This is one of the saddest and most beautifully made documentaries I’ve ever seen. It concerns a 60-year-old artist colony in a New Dehli slum called Kathputli. The film follows the artists’ futile struggle to block government plans to evict them to make way for a shopping mall and high rise commercial and residential buildings.

The 1500 artists who have learned their craft from parents and grandparents, consist of magicians, puppeteers, musicians, carvers, acrobats, fire eater, dancers and jugglers. Most earn a meager living as street performers in the crowded streets of New Dehli. The documentary follows their fruitless negotiations with government officials and property developers.

In the end they organize a series of colorful protests featuringde giant puppets, stilt walkers, jugglers, acrobats and magicians in brilliantly colored costumes. Their goal is to call public attention to what is being lost.

Their colony was bulldozed in late 2017, and they were all moved to temporary “transit” camps (they look more like concentration camps) at considerable distance from Dehli.

The History of Advertising

Sell and Spin: A History of Advertising

Produced by Rob Blumenstein (1999)

Film Review

Sell and Spin details the history of advertising, which apparently dates back 3,000 years to a wine ad painted on a wall in ancient Babylon. The documentary’s only weakness is its omission of the important role Edward Bernays, the father of the public relations industry played in incorporating psychological persuasion into advertising (see Edward Bernays: The Father of Water Fluoridation).

In Europe, advertising took a giant leap forward with the invention of the Guttenberg printing press in 1548 and a significant increase in literacy. The first printed ad appeared in 1580 – to promote the sale of books.

Newspapers, the first mass media, contained no ads when they first appeared in England in the early seventeenth century. The first newspaper ads appeared in 1625, alerting readers to the availability of various advertisers’ products. In the US, the first newspaper ad in appeared in the Boston News-Letter in 1704. In 1728, Benjamin Franklin was the first publisher to use images in newspaper ads in the Philadelphia Gazette.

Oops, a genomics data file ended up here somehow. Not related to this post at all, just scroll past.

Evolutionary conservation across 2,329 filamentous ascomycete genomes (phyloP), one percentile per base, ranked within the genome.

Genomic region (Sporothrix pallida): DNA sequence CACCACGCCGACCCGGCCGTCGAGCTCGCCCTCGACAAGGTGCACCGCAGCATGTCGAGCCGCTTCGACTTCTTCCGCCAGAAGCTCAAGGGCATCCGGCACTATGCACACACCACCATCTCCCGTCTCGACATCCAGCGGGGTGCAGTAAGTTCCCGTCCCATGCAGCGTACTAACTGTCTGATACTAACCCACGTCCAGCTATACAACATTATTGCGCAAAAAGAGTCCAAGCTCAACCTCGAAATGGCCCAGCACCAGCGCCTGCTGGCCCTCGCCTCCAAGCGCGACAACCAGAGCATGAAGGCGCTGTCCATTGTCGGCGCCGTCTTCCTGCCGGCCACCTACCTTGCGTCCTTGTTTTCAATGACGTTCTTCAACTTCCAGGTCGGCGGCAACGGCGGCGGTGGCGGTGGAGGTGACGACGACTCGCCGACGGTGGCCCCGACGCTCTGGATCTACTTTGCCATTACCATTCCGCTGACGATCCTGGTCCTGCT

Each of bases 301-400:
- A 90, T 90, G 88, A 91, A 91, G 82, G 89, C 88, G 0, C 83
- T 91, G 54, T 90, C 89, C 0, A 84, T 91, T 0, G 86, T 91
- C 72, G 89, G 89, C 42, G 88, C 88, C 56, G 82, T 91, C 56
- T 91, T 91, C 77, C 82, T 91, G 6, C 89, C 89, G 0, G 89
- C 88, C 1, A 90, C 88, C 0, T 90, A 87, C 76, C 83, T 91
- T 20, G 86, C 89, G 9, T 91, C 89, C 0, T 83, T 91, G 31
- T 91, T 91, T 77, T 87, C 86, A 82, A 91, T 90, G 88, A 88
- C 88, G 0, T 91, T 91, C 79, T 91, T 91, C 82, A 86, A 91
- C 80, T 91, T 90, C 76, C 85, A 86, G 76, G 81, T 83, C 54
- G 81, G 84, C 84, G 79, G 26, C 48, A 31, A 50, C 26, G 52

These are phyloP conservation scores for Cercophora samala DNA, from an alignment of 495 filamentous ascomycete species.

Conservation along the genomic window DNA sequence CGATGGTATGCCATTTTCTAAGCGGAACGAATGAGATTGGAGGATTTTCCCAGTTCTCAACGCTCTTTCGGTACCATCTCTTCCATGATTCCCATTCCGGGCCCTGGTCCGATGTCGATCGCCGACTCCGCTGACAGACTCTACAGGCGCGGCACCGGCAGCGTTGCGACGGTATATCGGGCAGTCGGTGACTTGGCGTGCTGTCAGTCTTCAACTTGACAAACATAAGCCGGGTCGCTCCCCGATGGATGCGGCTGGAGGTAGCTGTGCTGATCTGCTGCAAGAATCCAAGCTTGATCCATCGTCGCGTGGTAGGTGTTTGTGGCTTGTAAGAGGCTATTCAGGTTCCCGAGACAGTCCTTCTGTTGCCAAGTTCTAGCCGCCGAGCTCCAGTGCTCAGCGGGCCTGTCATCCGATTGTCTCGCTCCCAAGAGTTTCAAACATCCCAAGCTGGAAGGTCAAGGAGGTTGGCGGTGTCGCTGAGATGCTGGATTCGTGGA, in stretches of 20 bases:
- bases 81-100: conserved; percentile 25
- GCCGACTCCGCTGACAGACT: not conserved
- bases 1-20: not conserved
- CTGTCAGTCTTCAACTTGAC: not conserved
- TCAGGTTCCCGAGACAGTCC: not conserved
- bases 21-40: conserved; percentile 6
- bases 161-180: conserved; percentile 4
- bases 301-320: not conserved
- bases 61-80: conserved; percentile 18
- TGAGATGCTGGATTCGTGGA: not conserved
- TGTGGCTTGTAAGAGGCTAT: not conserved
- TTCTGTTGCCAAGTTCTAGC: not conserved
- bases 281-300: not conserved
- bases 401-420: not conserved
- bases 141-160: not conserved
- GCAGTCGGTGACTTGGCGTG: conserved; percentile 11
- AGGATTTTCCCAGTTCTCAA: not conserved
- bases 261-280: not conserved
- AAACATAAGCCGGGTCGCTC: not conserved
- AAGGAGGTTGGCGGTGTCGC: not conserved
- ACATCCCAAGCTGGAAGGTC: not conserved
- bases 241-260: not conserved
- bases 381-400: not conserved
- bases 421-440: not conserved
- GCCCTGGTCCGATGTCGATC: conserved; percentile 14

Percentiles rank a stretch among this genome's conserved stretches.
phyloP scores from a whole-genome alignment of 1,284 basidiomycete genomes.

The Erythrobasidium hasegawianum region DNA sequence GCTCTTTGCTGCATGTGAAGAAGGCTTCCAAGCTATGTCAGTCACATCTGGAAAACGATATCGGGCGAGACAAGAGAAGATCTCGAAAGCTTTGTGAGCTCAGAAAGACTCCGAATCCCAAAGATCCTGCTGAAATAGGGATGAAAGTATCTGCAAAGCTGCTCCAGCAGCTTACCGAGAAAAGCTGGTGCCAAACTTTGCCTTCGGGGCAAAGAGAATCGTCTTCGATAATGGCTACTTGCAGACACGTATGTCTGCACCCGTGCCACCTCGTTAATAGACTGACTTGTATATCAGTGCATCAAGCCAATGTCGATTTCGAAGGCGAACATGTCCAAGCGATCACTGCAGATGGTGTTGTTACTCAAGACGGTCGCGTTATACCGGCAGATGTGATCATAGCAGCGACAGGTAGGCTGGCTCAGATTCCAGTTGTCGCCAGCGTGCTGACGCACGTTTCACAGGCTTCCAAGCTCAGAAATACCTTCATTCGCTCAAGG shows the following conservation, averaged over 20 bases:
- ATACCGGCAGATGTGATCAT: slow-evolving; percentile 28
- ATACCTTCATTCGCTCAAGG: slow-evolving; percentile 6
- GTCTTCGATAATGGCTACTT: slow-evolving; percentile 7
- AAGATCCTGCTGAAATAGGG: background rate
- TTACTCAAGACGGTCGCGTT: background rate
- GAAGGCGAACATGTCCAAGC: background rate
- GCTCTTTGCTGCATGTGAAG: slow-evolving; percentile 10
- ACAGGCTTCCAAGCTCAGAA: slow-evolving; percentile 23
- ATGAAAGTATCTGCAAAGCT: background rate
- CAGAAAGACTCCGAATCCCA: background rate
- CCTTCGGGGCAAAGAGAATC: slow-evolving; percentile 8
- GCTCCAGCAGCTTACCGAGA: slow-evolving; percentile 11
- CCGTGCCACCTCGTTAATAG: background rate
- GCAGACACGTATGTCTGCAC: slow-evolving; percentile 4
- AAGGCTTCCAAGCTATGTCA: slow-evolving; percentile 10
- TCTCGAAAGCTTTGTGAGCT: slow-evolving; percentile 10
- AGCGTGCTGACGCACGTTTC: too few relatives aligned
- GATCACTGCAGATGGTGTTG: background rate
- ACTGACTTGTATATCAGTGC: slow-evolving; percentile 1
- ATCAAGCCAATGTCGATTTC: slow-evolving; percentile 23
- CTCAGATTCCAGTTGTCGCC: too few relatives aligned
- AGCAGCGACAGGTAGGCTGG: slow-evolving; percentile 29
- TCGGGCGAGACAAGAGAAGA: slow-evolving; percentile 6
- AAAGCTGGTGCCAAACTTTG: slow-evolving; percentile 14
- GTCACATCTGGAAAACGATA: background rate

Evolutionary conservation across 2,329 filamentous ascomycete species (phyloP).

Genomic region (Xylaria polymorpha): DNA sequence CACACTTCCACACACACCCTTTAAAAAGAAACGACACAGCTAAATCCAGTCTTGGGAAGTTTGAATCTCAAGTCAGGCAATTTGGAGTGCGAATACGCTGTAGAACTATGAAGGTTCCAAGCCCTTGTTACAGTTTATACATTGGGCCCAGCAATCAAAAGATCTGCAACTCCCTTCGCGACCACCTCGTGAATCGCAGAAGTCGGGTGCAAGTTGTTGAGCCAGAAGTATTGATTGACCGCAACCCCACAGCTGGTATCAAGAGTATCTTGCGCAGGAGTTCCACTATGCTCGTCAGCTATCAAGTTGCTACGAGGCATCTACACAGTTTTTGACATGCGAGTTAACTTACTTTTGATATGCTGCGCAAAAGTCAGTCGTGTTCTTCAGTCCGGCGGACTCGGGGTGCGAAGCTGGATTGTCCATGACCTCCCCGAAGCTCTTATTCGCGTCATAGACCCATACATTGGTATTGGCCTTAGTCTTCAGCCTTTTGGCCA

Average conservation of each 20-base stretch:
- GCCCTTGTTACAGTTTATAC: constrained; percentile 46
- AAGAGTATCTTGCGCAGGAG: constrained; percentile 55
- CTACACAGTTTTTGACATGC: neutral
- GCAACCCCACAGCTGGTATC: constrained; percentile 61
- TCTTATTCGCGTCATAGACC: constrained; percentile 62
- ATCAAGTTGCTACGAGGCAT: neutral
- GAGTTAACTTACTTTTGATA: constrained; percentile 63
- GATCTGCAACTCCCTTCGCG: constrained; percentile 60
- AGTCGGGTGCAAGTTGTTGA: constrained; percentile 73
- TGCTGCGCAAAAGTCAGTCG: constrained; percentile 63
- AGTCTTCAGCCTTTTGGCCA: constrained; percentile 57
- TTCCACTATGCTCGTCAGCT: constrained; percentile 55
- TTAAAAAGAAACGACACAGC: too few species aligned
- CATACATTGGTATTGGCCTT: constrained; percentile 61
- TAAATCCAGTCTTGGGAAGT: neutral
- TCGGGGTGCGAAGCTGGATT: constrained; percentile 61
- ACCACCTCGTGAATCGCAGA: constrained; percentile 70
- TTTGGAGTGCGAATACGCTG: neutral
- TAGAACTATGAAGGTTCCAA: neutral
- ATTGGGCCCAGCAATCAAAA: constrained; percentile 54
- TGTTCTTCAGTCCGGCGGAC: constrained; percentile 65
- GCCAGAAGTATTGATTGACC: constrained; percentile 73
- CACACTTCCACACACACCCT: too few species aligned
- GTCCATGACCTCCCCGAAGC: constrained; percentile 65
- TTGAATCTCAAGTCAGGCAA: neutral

Volney E Palmer created the first advertising agency in 1842. He worked solely for newspaper publishers, helping them find advertisers.

Magazines first accepted advertising after the Civil War. In 1883 the Ladies Home Journal was created as a vehicle for ads aimed at housewives.

In 1869 Wayland Ayer created the first full service advertising agency, writing copy as well as selling ads. Before long, “every orifice of the body was taken over by advertising,” as corporations invented fictitious illnesses and products to cure them. BO (body odor) was invented in 1919 to sell Odorono and halitosis in the 1920s to sell Listerine.

The first radio program was broadcast in 1920, announcing that Harding had won the US presidency. Although most European governments assumed responsibility for broadcasting in the public interest, in the US the private corporations Westinghouse (CBS) and General Electric (NBC) controlled the first radio networks. The first radio ad appeared in 1922.

In 1946, the first TV program was broadcast, and by 1951 there were more than 5 million TVs around the world.

Beginning in the early sixties, advertising agencies began incorporating sophisticated psychological persuasion techniques in their TV ads. According to the filmmakers, this was mainly under the influence of George Gallup, the father of the public opinion poll. Gallup, whose primary focus was the science of persuasion, was ultimately responsible for the major role focus groups and other forms of market research play in product development.